In “‘The Ethics of Belief’ Reconsidered,” Susan Haack sets about to determine the relation of epistemic to ethical appraisal. She promotes her account as an alternative to the “morally over demanding” position of W. K. Clifford and the “epistemically...

  • The virtues of belief: toward a non-evidentialist ethics of belief-formation. Amesbury, Richard // International Journal for Philosophy of Religion;Feb2008, Vol. 63 Issue 1-3, p25 

    William Kingdon Clifford famously argued that “it is wrong always, everywhere, and for anyone, to believe anything upon insufficient evidence.” His ethics of belief can be construed as involving two distinct theses—a moral claim (that it is wrong to hold beliefs to which one...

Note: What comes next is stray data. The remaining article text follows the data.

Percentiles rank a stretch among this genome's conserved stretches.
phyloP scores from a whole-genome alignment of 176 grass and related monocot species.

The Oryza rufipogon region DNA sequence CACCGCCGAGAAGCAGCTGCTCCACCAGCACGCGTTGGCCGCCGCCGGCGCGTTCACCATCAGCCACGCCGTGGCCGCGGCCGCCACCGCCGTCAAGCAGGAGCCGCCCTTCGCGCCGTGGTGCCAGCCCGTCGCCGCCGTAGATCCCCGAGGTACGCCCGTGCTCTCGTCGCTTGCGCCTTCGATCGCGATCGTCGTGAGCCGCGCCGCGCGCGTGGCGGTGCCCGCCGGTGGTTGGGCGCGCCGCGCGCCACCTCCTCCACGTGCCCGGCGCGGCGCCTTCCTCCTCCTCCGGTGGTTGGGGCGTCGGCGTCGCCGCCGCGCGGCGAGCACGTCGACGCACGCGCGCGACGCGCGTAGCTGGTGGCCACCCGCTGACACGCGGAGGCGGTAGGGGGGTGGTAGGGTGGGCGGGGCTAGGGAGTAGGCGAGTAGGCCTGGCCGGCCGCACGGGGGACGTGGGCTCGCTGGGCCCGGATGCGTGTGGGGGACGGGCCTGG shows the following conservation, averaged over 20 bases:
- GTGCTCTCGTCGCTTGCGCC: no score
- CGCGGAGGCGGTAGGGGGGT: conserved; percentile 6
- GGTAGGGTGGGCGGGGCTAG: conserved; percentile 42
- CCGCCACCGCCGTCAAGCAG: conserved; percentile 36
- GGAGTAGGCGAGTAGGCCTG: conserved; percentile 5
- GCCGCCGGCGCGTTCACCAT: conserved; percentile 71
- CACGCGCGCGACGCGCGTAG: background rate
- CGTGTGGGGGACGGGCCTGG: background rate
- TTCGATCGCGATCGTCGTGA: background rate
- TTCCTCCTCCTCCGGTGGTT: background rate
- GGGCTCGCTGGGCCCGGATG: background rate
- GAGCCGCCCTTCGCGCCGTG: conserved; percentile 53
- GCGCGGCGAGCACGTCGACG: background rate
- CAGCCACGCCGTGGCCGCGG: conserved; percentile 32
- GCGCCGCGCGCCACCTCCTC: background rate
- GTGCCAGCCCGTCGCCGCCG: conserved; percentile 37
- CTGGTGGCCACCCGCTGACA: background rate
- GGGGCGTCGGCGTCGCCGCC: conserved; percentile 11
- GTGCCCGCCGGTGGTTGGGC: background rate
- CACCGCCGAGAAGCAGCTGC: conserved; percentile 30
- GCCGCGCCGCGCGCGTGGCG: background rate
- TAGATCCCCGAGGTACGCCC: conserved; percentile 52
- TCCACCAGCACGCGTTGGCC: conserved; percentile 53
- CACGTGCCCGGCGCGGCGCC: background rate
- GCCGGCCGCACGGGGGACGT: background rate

• SHIPWRECKED OR HOLDING WATER? IN DEFENSE OF ALVIN PLANTINGA'S WARRANTED CHRISTIAN BELIEVER. de Ridder, Jeroen; Berger, Mathanja // Philo;Spring/Summer2013, Vol. 16 Issue 1, p42 

    Herman Philipse argues that Christian belief cannot be war-ranted in Alvin Plantinga's sense. More specifically, he thinks it is impossi-ble for intellectually responsible and modern believers to hold their reli-gious beliefs in the manner of properly basic beliefs, not on the basis of explicit...

  • Why so negative about negative theology? The search for a plantinga-proof apophaticism. Lebens, Samuel // International Journal for Philosophy of Religion;Dec2014, Vol. 76 Issue 3, p259 

    In his warranted christian belief, Alvin Plantinga launches a forceful attack on apophaticism, the view that God is in some sense or other beyond description. This paper explores his attack before searching for a Plantinga-proof formulation of apophaticism.